Universal Tuning is the Japan exclusive "International Version" of Dissidia, which is the english version with some minor additions. It includes options for both Japanese and English Voice Acting. It was released in Japan on November 1st.












Western World Release Edit

Psp-ss-8

"Mystic Silver" PSP Bundle

On May 8, director Takeshi Arakawa and producer Yoshinori Kitase announced that the release date for the Western world would be August 25, 2009, and that it will include a number of tweaks, including re-adjustments in gameplay, new gameplay events, an arcade mode, a shortened tutorial, new moves for playable characters, and extra cutscenes featuring cameos from several other characters from the main characters' original games that do not appear in the Japanese version.


On May 14, SCEA announced a Dissidia: Final Fantasy-themed PSP bundle. This includes a "Mystic Silver" PSP 3000 system, a copy of Dissidia: Final Fantasy, a 2GB memory stick, and a copy of Final Fantasy VII Advent Children. It is also slated to be released on August 25. The UK version will be released on September 11.



Pre-order Bonus Edit

Several video game retailers have begun taking pre-orders for the games release, each including a bonus to entice fans to acquire their copy through them. GameStop customers receive a new two-sided cover with Cosmos and Chaos on either side, Amazon.com pre-order customers receive a sample CD of the Dissidia OST, and Best Buy customers receives a Dissidia themed calendar.

Trivia and Notes Edit

  • The Japanese version of Dissidia was released on December 18th, the same day the original Final Fantasy was released on the Nintendo Famicon (NES). The game was developed to be the last game made by Square, as they had quickly run out of funds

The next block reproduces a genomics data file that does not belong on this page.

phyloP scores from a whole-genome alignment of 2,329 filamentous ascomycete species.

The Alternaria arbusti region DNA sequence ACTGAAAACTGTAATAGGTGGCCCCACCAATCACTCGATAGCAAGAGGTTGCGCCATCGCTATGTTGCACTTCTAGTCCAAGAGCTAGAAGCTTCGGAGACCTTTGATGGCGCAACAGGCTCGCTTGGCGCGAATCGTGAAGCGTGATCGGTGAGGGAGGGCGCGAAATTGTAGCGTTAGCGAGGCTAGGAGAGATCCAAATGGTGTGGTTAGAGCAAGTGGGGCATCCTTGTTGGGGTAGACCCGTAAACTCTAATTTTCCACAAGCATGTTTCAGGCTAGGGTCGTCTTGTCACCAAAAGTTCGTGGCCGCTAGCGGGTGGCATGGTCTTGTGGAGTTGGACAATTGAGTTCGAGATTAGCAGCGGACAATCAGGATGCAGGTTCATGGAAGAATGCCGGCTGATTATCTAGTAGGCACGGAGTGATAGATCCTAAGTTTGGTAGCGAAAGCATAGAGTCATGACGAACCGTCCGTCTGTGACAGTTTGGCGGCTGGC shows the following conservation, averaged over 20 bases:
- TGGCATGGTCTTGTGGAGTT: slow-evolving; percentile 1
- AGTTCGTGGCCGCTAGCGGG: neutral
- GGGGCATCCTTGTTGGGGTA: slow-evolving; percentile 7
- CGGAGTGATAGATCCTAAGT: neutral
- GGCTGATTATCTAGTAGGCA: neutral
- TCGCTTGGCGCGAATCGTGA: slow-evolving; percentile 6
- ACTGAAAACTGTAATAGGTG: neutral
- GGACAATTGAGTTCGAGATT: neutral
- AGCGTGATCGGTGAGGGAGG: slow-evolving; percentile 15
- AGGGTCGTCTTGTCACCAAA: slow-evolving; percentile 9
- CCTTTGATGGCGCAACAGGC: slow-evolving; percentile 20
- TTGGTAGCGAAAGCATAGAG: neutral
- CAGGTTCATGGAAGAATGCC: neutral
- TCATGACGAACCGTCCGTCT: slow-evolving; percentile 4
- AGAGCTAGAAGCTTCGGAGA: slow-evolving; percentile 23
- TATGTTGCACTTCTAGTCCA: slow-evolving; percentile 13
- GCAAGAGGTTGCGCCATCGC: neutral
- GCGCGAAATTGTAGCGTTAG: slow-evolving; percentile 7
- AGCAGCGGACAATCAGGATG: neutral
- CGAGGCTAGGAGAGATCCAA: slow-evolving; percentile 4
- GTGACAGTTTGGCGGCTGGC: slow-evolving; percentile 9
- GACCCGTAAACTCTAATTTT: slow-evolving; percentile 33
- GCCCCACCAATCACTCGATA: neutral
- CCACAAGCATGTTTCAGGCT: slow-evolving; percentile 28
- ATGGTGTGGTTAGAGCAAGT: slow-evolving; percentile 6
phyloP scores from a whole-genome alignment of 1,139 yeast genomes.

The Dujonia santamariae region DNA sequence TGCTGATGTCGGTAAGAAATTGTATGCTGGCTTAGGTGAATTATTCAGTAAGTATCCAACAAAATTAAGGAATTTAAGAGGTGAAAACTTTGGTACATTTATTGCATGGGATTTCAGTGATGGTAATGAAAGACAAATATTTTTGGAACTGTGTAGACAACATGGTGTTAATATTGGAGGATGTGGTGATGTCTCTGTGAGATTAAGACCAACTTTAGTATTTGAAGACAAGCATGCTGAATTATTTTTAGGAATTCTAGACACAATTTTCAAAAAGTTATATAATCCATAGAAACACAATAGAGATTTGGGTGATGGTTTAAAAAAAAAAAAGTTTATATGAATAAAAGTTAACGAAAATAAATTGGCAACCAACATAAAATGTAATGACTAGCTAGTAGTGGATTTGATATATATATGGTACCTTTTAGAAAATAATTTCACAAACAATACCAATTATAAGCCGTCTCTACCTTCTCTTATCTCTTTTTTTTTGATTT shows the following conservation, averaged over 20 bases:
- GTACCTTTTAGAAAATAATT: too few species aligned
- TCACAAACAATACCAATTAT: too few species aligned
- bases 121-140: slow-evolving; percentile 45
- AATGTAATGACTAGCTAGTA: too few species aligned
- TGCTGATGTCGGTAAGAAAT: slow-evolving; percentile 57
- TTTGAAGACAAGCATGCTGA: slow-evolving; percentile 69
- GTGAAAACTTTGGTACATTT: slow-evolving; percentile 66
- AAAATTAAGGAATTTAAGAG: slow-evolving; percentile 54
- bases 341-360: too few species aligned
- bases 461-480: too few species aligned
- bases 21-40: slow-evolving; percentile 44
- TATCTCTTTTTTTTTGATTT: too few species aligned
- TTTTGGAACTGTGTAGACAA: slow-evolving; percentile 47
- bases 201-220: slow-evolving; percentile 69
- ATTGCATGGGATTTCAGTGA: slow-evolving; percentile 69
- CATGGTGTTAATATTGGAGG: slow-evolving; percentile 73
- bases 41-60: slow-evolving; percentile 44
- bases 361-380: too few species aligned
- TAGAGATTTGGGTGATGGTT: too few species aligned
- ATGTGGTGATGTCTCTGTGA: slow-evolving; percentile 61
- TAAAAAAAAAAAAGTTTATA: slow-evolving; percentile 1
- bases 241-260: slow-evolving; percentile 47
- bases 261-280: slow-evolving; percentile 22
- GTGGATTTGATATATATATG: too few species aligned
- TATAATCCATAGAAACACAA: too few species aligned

• While characters were redesigned by Tetsuya Nomura, he held true to the original concepts created by the series' popular concept artist, Yoshitaka Amano, who also returned to create murals of the heroes and villains, as well as the game's logo
  • Dissidia features many things seen throughout the iconic series. One nod to each game is that when special attacks are performed by a character, the action message window appears at the top of the screen in the same design as the command windows from that character's game
  • The idea for Dissidia had come about when the development team behind Kingdom Hearts wanted to create a fast-paced action game that used a style similar to the combat system in Kingdom Hearts II
  • Dissidia's composer, Takeharu Ishimoto, requested the popular alternative rock band Your Favorite Enemies write a piece for the game. The result was "The Messenger" which was cut and remixed into separate songs ("Cosmos, "Chaos -Last Battle-"). The original version of "The Messenger" was added as a bonus track to Dissidia's OST. The band had stated that the lyrics to the song have no direct meaning to Dissidia, but as more of a broader meaning about strife and hardship
  • The opening song for Dissidia was a remake of the opening theme of Final Fantasy XII.
  • Under the naming tradition of Dissidia 012, the name of this game would be Dissidia 013 [tredecim] Final Fantasy, as tredecim is Latin for "thirteen," representing the 13th cycle of battle.